24. Do you know what exactly does a school advocate do?

Every advocate approaches the work differently and has their own area of specialization, based on their background and areas of expertise. Some advocates are also lawyers; some advocates are also evaluators; some are parents of children with special needs and others are former educators or administrators.
I see my role as building bridges of communication on behalf of students who struggle with severe psychological distress, a category of disability which is not a school district's area of expertise. I help parents engage in productive dialogue with school staff (as well as other agencies) using the documentation and experts involved in their child's treatment as a “launching pad.” My familiarity with the clinical, educational, and regulatory worlds which informs these negotiations enables me to help parents make informed decisions about getting their children the services they need.
I strive to make this a speedy and stress-free process for parent's already worried sick about their child, but it is rarely either. If nothing else, I can help parents pick and choose their battles, process their options, and share their anxiety so that discussions with school and agency personnel is more predictable and productive.

25. Tell me does what the company do resonate with you?

The last and probably most important question, is the one you have to ask of yourself. Although I am not a data analyst, I love looking at data in order to determine customer utilization patterns and related trends. Is working for a social media data analytics and insight platform a fit for your work DNA?

Looking forward to hiring and working with the new person.

Download Interview PDF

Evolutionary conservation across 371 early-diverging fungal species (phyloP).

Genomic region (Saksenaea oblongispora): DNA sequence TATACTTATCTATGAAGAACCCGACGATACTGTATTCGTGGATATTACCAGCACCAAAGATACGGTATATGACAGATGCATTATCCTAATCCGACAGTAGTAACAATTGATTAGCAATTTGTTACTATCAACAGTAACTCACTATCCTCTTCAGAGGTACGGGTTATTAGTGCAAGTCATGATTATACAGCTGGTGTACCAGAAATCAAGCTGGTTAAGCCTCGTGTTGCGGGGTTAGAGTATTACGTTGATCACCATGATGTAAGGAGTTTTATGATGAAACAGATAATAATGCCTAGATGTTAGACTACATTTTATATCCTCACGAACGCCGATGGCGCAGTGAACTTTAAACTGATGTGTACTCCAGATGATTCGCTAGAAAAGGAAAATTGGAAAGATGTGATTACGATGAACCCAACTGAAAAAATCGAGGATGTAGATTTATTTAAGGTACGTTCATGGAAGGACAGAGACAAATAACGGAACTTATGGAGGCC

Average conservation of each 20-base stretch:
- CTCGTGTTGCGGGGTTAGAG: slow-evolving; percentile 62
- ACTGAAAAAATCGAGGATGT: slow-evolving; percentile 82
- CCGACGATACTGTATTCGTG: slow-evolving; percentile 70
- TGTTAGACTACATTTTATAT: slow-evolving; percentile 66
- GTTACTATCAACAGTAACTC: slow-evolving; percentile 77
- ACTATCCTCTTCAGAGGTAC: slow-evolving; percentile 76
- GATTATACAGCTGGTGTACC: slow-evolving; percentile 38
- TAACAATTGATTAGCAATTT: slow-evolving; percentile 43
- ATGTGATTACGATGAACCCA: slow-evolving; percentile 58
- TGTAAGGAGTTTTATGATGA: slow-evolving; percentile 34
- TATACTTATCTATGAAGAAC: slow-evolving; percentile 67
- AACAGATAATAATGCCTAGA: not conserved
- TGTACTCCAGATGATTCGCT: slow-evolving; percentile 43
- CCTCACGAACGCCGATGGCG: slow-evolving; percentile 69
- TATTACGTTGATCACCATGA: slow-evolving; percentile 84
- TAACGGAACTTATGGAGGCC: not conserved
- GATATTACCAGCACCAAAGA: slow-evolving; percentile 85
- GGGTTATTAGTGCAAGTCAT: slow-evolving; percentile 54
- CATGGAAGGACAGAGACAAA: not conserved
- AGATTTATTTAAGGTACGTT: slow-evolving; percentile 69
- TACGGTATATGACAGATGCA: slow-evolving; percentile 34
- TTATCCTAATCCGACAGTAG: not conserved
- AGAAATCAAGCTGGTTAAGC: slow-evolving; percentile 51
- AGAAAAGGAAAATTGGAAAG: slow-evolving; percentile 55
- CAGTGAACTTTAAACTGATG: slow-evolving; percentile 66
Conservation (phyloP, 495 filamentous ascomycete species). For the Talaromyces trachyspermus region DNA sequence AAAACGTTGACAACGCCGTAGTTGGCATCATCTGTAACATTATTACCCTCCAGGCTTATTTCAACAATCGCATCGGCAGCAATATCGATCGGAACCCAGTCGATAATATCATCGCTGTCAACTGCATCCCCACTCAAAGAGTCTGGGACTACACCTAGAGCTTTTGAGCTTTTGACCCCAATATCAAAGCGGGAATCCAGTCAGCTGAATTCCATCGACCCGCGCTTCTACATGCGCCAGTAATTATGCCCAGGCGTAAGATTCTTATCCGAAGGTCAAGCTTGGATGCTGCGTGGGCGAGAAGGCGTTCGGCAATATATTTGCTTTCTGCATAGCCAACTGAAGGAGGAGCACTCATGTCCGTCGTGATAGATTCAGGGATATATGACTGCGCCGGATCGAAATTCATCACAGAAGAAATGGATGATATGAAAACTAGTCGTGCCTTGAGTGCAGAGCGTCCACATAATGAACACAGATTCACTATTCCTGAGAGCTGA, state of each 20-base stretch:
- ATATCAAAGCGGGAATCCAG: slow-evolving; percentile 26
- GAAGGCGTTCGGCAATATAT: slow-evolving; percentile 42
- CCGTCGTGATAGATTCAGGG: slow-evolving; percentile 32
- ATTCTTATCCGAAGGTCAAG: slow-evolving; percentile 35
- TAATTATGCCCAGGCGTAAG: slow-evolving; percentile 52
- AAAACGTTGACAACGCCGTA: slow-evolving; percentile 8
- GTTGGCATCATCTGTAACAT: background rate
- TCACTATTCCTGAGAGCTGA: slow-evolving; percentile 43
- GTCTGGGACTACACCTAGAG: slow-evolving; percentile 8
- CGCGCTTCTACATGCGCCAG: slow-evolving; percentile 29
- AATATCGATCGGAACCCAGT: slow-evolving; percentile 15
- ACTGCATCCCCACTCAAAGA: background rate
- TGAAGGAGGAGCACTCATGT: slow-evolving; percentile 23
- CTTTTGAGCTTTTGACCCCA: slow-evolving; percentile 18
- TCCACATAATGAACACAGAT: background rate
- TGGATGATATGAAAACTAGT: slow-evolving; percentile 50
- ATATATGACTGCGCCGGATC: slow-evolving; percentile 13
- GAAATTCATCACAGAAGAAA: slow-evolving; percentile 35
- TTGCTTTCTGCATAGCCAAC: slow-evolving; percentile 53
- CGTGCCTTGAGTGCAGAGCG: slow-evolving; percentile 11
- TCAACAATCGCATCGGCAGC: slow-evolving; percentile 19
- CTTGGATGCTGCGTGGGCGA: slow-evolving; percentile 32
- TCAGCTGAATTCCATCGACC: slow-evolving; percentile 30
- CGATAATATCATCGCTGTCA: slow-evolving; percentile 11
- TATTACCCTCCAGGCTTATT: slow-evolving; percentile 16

26. Tell me how do you define a community?

“Community” as a term is something tossed around in conversation frequently, but few folks have thought to consider what it actually means. Good community talent will have their own opinions and theories and will be able to provide a succinct definition off hand. Red flag answers will include vague references to social media and content - and community management is not the same as social media.

27. Explain me what type of law are you interested in?

If you're interviewing for an entry-level position in a firm, or with a judge or certain internships, you might not be expected to have a strong interest in exactly the subject matter of the job on offer. However, you still need an answer prepared to explain what type of law you eventually see yourself practicing. “I'm not sure,” is not a good answer! If you have to, make something up. But have a reasonable answer ready to go.

28. Do you know how often do IEPs get updated? Do they transfer from one school to another?

School districts are required to review and update IEPs annually. They are required to evaluate a student's special education needs at least every three years. The IEP program and placement is portable within the state. If a student moves from one town to another, their IEP moves with them “as is.” It remains fully in effect until a subsequent IEP is proposed and accepted by the parents.

29. Tell us what are the warning signs that your child might need a special education plan?

My rule of thumb is that if a parent is worried about their child, they should consult with their child's doctor and teachers to determine whether a more thorough evaluation would be helpful. If a parent requests a special education evaluation, the school district is required to provide them with a Consent to Evaluate form. Once the consent form is signed, the district has 30 school days to conduct the evaluations in any and all areas of suspected need and to convene a Team meeting to determine eligibility. Within 45 school days of the signing of the consent form, the Team has to provide the parent either with an IEP or a Notice of Refusal to Act (i.e. denial of eligibility). Parents can then accept or reject (in whole or in part) the IEP as proposed. They can also reject the denial of eligibility. Upon receipt of a rejection of any sort, the district is required to notify the state within five days and parents can avail themselves of the Bureau of Special Education Appeals dispute resolution options and resources.

30. Explain me what is your strategy for bringing progressives together? What is your vision for the left?

We take progressive opposition that attempts to divide us up by creating divisive narratives that focus on our differences, and we flip it on its head. We must strategically utilize empathy and intersectionality to transform our diversity into a strength. When we dedicate our energy to identifying commonalities while respecting our differences, we can galvanize our base. To accomplish this, we need leaders that not only communicate the importance of common ground, but model it as well.